On Tuesday we left Switzerland. It is the first time I am out of that country for 5 ½ weeks and it does feel strange. We are far away from the Swiss trains, from any trains for that matter. My plan had been to never rent a car during our time in Europe, to stick with railroads and bicycles. I prefer both of those modes of transportation to cars anyway, so it was no sacrifice. It also seemed like an appropriate way to honor my Amish heritage as I also explored that heritage in Europe. But ironically enough, as we decided to visit the location where the Amish once flourished, and where Jacob Ammann led his followers, we needed to rent a car. The owner of the Ferme-Auberge, or farmhouse inn, said that the bus just didn’t get that close. And we are indeed in a very remote location, near Sainte-Marie-aux-Mines.
We climbed through the Jura Mountains to get here, going by Glaserberg in search of some early Kaufman farms. We were able to find an old Rich farm, and a town that had Kaufmans in it, but unfortunately we missed a number of farms as well. In any case the Jura Mountians were again beautiful and I was happy to be in them. At some point we crossed the Swiss-French border.
After passing many small towns with closed restaurants we finally found a cozy restaurant that was open. We struggled in this new country with the French language. We know very little French and the French are as bad as British and Americans, perhaps worse, when it comes to learning other languages. All three of these nations expect others to learn their language, so why should they have to learn anyone else's? But the waitress was very patient and kind and with what German, French, and English we knew we managed to order a good meal.
Very quickly we moved from mountains to a wide plain. I was surprised just how flat this section of the Alsace is. Included on this plain was a small town called Ohnenheim. It was in the mill of Ohnenheim pictured above that in 1660 Anabaptist gathered to sign the Dordrecht Confession. And some 3 decades later, in 1694, another important meeting was called, somewhat related to the first. Because part of the Dordrecht confession that was accepted included the idea of shunning those excommunicated.
Palatine Mennonites were trying to effect a reconciliation between the Swiss and the Alsatian Anabaptists, or more properly the Amish and the Reist factions of the Anabaptists. Some of the Amish were still in the Berner Oberland in Switzerland. The Palatinate in Germany had been another location, along with the Alsace in today's France, that had tolerated Swiss Anabaptists. So all these folks were connected with Switzerland, but now they were in different locations.
The Palatines found themselves somewhat caught in the middle. They were accustomed to thinking of themselves as siblings in the faith and so the idea that the Alsatians had excommunicated the Swiss was very troubling. There was no idea of national autonomy. All believers were connected with one another and needed to be reconciled with each other.
In fact some years later Ammann and his followers did ask for forgiveness for their wrongs. He admitted that he was too hasty in excommunicating Reist and his followers. He called for reconcliation. However he also continued to believe that shunning was essential and so would not reconcile unless they admitted that shunning was necessary. So again there was no reconciliation. According to some manuscripts my ancestor Isaac Kaufmann was one of the signers of this letter asking for forgiveness.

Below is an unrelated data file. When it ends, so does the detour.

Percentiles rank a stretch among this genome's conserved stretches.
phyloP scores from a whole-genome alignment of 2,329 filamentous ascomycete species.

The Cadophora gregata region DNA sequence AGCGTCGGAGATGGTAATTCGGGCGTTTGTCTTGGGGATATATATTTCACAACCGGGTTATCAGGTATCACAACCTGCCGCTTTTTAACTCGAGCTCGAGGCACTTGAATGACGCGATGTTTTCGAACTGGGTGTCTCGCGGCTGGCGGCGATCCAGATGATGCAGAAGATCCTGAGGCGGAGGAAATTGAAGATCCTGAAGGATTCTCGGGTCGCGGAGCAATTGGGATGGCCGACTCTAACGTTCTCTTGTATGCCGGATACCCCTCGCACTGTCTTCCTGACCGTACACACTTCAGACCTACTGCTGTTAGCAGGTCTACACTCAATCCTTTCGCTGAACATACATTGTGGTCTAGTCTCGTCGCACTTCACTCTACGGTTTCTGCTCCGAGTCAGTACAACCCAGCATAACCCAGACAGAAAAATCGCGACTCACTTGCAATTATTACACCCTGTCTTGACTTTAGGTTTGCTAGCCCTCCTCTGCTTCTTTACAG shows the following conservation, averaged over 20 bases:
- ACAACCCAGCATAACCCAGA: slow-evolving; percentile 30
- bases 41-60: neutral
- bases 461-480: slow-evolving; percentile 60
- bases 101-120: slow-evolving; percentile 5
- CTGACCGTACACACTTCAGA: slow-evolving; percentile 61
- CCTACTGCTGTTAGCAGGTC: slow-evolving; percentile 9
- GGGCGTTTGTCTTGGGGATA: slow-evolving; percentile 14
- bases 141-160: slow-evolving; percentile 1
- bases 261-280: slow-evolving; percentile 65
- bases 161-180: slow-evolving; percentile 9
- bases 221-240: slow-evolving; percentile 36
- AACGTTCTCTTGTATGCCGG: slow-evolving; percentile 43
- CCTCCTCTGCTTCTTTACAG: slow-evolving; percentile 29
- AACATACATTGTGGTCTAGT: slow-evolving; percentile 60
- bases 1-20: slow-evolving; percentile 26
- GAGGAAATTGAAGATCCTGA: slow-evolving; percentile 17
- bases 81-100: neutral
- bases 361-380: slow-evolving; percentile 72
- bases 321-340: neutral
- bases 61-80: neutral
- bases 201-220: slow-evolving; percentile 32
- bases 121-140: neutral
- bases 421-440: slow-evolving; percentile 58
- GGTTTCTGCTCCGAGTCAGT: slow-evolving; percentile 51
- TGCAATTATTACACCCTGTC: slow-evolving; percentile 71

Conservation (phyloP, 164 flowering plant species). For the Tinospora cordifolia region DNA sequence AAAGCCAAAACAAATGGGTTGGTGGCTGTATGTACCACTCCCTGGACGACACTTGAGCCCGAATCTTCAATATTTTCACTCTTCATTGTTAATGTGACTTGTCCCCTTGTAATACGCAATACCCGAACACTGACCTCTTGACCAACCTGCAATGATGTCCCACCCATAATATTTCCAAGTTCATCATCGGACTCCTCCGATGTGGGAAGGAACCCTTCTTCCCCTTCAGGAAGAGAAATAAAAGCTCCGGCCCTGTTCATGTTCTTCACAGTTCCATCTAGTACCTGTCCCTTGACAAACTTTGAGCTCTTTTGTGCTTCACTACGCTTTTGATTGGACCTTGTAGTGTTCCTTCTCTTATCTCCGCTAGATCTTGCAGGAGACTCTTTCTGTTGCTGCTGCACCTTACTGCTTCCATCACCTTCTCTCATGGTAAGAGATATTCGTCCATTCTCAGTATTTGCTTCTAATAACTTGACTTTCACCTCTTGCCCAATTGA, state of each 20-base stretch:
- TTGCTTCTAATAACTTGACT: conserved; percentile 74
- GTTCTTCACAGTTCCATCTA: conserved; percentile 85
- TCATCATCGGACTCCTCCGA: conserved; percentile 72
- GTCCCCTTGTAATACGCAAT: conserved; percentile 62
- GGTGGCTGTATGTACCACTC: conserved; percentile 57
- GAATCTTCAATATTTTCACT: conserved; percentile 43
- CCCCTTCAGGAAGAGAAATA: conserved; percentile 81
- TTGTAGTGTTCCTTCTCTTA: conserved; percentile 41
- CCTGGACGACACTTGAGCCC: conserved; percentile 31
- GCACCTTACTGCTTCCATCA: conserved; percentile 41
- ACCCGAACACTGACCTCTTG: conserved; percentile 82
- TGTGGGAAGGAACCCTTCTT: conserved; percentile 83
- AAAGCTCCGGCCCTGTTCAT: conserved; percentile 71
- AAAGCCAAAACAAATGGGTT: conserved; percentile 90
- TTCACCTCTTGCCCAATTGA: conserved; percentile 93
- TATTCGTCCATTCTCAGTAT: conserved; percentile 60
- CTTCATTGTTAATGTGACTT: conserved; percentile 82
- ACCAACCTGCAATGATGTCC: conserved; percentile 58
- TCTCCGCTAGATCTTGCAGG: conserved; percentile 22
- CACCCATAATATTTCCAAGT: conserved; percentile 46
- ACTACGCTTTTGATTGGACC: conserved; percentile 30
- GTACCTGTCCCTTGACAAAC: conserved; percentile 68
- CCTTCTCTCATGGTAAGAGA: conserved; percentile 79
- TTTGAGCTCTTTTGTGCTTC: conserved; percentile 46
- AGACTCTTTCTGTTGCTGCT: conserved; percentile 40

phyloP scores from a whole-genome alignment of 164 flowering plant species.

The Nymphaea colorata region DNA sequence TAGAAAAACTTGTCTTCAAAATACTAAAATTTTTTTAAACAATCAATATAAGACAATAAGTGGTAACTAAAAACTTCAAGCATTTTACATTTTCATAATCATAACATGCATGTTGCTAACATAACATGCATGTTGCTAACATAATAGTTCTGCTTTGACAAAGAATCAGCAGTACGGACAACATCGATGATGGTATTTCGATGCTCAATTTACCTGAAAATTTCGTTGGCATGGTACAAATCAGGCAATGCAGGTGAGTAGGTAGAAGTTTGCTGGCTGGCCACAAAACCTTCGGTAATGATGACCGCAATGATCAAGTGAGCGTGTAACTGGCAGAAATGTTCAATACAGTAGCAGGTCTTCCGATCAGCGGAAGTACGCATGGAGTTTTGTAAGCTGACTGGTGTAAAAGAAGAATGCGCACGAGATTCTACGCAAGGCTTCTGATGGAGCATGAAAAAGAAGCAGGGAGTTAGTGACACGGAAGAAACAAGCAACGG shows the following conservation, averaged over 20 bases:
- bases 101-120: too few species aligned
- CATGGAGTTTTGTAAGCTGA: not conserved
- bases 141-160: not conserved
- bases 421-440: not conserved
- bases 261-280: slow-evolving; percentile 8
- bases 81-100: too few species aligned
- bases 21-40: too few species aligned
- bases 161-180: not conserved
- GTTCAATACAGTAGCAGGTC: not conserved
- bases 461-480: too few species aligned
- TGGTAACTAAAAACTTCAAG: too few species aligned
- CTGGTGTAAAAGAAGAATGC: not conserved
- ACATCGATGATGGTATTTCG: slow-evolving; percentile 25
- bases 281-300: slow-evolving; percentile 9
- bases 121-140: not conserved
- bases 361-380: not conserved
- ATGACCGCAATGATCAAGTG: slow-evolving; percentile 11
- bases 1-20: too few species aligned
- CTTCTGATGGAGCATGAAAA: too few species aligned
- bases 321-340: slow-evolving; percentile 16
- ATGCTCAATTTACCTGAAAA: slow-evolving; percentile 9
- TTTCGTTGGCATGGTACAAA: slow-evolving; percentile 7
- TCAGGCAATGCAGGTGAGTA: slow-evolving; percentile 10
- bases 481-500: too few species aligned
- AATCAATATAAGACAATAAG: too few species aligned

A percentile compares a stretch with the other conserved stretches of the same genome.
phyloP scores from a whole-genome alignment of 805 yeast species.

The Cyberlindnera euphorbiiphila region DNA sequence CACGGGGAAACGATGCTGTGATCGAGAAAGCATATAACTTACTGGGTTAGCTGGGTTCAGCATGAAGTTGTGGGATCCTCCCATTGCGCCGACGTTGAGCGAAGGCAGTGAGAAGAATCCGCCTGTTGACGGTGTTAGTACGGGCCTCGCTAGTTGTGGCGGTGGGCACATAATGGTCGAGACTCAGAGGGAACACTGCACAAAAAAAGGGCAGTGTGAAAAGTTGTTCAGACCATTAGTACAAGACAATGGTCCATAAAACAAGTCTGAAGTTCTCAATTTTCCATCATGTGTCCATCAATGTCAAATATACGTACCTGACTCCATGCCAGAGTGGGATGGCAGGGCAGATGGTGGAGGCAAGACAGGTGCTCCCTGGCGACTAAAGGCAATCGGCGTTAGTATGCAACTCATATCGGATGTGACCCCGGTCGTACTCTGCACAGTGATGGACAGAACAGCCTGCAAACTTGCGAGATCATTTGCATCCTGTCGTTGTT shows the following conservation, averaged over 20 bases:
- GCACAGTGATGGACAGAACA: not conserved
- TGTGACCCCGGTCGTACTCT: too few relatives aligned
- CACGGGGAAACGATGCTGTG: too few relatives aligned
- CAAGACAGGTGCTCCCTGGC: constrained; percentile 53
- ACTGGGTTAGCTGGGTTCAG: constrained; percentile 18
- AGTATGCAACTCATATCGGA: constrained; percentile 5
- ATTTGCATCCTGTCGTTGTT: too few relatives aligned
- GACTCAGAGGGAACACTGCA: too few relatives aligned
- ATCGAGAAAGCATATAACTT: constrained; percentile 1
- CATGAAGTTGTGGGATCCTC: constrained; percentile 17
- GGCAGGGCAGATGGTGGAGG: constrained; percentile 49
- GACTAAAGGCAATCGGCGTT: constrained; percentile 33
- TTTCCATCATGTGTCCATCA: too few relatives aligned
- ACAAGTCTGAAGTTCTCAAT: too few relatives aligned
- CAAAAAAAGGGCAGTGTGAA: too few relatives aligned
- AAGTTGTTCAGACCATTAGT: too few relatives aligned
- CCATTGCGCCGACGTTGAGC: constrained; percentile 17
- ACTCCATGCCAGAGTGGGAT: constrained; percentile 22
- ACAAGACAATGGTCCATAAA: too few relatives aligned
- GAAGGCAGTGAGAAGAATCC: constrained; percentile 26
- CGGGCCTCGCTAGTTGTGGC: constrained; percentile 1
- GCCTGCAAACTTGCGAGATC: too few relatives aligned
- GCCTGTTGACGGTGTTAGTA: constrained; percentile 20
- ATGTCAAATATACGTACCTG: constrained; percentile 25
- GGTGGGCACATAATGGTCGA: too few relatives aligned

Here the the Palatines and Swiss were united in greeting Ammann's plea for forgiveness with silence. They did nothing. Jacob Gut of the Palatinate wrote that he thought silence was the best response to Ammann.
So there is an interesting, in my opinion, use of silence on both sides of this disagreement. Recall that the schism first started when Reist in practice silenced Ammann by ignoring him. He didn't come to a general conference because he was too busy farming. And then decades later again Ammann's attempts at reconciliation are greeted with silence, or what we might even call shunning.
I am a Mennonite and so in that sense I am more sympathetic with those who rejected shunning. But on this I sympathize with Ammann. The Swiss were saying they don't believe in shunning and yet in practice were shunning Ammann. I prefer Ammann's shunning to theirs. For Ammann the shunning is open and it has the goal of reconciliation. The Reist practice of shunning is veiled. Because it is done in what we today would call a passive-aggressive way, there is no way for the silenced one to achieve reconciliation. Because the other party does not openly admit that they are silencing the person, there is really no hope of reconciliation.
We are just outside Sainte-Marie-aux-Mines, or what was also known as Markirch in German. This is the town where Ammann moved after he left Switzerland. This is a small town that is in the next mountain range, the Vosges. It is nestled in a valley in the mountains and it again, like Erlenbach im Simmental where Ammann was born, gives one the sense of being protected and secluded from the wider world. Amman was there for decades, my wandering ancestor Isaac Kaufmann was there for a little while.
I also have a photo of one of the many castles we saw in this region of Alsace. This is a reminder of Alsace's location as the border between France and the Holy Roman Empire, or what became Germany. It changed hands many times and there are so many castles, one supposes, because people had a great need to protect themselves from the many wars that raged across this land.
This is also a reminder that the Amish were able to live in this area because the local lords permitted it. I have not yet verified whether this was the castle of the lords of Rappolstein, but they are the ones who tolerated the Anabaptists.